Appeal Letter BlocksA denial of your VA disability benefits is not the end of the world—although it is certainly frustrating. Many Veterans are awarded benefits on appeal, but it’s critical that you avoid some common mistakes to ensure you have the best possible chance of getting the benefits you need to help support yourself and your family.

1. Check to Make Sure You’re Using VA-Form 9 Correctly

VA Form 9, also known as the Substantive Appeal Form, arrives with your Statement of the Case (SOC). Completing the form gives the Regional Office an outline of your appeal.

You should not use VA Form 9 to bring up new claims submitted for the first time or use the form to request a local office hearing. Pay close attention to the deadline on the form, as a missed deadline can cause you to forfeit your right to an appeal.

2. Don’t Resubmit Evidence

Submitting new evidence in support of your claim is a smart move. Submitting copies of information the VA already has will only slow down the process.

Note that if you have new evidence to submit to the Board of Veterans' Appeals, you must include a written or typed statement saying that you waive consideration of the new evidence by the local VA office. If you submit evidence to the Board without including a waiver, your case could be remanded for review. This will only delay the final decision.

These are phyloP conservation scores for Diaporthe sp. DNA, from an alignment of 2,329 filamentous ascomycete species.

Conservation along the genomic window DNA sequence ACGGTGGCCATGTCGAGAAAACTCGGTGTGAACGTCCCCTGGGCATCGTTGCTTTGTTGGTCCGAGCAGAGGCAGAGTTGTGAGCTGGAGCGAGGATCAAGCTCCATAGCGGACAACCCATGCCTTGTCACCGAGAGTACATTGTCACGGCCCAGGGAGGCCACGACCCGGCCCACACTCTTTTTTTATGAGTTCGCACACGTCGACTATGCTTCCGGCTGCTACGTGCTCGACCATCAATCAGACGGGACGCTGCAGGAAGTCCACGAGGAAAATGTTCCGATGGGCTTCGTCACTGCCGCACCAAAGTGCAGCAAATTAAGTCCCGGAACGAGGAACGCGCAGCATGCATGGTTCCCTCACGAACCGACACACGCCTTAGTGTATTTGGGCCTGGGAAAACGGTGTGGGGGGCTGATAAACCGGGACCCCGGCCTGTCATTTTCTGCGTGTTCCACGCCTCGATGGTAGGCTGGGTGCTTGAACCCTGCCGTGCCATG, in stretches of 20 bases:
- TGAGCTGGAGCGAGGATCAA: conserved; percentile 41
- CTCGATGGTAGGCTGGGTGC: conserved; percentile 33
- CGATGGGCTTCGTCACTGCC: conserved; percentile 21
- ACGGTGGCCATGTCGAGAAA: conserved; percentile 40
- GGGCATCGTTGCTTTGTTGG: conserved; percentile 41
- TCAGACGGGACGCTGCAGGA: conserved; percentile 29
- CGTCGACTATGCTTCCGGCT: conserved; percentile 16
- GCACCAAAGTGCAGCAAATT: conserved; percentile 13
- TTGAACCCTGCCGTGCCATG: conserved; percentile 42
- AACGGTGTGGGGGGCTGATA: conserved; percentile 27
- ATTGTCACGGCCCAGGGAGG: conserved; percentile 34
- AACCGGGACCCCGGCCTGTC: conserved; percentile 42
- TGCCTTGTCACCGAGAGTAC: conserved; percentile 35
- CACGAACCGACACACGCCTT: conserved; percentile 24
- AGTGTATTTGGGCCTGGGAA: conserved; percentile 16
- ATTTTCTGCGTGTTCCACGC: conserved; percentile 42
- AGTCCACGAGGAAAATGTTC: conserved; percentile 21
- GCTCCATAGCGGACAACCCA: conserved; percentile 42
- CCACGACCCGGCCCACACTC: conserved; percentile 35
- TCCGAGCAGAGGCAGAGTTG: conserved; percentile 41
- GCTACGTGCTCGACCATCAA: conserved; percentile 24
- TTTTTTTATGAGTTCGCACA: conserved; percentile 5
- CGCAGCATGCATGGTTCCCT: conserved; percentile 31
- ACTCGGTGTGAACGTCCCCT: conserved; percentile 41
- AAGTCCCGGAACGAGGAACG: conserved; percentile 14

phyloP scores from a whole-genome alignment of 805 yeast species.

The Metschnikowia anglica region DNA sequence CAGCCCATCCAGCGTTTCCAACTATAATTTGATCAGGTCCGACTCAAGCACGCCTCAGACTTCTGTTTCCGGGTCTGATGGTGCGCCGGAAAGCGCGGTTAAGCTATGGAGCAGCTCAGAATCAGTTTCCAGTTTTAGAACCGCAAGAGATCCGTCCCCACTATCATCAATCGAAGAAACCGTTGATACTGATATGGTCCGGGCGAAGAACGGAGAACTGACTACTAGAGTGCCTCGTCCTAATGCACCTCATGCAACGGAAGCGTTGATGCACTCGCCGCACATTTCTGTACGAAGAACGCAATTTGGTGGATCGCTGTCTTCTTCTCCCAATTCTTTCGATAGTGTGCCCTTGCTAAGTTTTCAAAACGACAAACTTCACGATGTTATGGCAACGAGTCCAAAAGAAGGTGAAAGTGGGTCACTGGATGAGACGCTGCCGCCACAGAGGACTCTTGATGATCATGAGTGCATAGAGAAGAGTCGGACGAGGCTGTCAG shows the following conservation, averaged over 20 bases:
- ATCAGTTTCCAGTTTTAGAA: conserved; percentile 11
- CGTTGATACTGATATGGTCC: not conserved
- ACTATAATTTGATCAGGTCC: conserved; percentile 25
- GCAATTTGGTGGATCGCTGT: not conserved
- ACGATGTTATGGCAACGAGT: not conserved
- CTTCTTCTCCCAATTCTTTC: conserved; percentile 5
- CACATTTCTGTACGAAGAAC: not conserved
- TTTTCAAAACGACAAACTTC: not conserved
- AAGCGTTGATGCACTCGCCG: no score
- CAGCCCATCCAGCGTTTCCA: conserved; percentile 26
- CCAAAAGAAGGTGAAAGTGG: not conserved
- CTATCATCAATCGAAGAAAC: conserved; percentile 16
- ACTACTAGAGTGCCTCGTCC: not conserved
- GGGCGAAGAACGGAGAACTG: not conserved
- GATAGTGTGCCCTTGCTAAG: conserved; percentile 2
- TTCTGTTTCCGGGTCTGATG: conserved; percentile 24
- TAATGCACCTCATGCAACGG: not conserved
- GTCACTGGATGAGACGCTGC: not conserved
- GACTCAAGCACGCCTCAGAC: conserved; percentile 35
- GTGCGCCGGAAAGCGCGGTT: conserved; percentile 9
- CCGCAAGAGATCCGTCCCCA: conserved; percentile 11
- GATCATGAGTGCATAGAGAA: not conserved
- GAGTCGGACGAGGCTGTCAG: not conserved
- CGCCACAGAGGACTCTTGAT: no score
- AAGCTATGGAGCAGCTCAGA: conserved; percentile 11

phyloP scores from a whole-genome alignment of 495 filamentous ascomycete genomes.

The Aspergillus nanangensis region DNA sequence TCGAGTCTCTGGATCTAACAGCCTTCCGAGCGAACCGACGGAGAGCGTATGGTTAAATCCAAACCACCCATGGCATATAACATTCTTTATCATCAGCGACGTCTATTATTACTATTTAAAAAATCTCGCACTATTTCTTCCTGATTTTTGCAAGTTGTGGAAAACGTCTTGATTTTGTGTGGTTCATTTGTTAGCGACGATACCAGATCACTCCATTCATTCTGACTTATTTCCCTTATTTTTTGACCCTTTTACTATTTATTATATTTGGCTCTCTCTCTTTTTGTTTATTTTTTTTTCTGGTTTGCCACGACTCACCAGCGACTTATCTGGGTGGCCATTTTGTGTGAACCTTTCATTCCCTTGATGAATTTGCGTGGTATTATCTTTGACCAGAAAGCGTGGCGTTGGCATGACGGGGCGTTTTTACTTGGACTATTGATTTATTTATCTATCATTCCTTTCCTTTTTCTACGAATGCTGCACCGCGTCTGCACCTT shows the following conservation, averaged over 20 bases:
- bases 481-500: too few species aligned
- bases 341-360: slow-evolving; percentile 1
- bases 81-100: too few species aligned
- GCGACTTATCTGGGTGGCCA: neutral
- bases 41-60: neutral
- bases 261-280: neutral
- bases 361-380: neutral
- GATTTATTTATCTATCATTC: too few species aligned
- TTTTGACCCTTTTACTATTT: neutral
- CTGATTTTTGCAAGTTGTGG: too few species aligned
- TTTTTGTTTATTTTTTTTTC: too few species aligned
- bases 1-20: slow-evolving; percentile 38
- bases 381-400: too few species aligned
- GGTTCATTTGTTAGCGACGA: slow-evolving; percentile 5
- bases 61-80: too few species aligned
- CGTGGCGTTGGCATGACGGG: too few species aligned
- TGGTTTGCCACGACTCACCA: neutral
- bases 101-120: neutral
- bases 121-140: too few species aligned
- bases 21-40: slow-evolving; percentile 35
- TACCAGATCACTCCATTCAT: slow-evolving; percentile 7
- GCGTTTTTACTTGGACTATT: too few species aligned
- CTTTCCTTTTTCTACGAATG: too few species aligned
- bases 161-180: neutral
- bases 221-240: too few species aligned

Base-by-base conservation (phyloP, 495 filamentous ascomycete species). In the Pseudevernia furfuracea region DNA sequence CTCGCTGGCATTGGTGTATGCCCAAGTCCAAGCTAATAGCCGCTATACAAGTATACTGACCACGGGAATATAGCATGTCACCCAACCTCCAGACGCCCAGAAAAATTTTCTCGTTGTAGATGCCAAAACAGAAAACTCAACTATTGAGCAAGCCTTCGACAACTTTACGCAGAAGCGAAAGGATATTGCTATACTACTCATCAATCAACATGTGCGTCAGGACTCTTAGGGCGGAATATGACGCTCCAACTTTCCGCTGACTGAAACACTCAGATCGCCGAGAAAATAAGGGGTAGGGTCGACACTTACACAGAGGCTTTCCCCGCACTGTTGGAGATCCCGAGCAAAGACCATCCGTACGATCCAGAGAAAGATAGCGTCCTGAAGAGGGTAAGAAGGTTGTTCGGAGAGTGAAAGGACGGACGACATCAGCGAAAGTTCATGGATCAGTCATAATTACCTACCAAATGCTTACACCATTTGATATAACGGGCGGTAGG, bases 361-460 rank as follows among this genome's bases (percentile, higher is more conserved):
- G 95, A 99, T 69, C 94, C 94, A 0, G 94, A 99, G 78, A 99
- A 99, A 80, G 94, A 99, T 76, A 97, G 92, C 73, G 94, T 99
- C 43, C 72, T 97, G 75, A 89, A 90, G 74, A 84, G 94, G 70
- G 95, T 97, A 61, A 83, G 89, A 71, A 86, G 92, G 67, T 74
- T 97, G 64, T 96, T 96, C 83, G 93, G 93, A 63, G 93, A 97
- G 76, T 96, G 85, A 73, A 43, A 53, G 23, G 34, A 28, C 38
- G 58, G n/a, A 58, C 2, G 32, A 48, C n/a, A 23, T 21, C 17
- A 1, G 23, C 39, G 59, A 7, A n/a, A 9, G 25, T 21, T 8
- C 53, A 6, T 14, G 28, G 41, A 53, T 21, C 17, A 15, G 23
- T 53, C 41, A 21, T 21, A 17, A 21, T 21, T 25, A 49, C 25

3. Don’t Forgo Legal Assistance

VA benefits laws are constantly changing, which makes it difficult to understand your legal rights. Having an experienced Veterans benefits lawyer to advocate on your behalf is the best way to protect your right to the benefits you earned while serving your country.

The office of Sean Kendall, Attorney-at-Law, can help you document your disability, establish its service connection, and maximize your disability compensation. Contact us today to schedule a free, no-obligation initial consultation to discuss how we can help with the appeals process.


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